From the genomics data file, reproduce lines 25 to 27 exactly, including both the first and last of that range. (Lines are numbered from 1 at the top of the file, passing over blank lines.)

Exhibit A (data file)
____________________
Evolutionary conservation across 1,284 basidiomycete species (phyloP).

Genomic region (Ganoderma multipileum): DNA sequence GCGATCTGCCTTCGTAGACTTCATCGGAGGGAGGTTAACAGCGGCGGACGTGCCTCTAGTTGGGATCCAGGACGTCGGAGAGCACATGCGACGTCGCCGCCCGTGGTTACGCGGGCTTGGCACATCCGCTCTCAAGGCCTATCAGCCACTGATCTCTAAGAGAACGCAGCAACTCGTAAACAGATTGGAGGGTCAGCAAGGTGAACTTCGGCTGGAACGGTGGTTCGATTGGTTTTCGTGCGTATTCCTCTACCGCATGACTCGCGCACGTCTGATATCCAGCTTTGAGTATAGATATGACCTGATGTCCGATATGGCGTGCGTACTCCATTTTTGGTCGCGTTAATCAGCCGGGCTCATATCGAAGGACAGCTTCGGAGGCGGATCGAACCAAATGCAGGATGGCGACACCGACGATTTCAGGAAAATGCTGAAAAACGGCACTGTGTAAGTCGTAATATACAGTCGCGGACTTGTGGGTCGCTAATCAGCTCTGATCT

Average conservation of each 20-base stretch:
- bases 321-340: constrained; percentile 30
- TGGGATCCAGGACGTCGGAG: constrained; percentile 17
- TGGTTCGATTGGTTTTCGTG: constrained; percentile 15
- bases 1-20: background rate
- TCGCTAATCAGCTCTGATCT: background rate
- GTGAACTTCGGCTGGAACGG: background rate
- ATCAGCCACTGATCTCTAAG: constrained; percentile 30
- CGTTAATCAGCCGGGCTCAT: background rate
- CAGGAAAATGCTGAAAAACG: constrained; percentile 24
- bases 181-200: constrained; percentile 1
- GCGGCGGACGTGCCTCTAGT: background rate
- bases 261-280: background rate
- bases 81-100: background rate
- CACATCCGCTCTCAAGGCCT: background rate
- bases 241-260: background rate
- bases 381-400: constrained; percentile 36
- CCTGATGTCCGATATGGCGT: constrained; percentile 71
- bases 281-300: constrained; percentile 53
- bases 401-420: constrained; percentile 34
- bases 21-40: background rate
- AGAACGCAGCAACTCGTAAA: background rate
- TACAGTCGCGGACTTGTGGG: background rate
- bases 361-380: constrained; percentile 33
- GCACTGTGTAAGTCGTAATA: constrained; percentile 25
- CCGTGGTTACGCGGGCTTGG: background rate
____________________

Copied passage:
- TACAGTCGCGGACTTGTGGG: background rate
- bases 361-380: constrained; percentile 33
- GCACTGTGTAAGTCGTAATA: constrained; percentile 25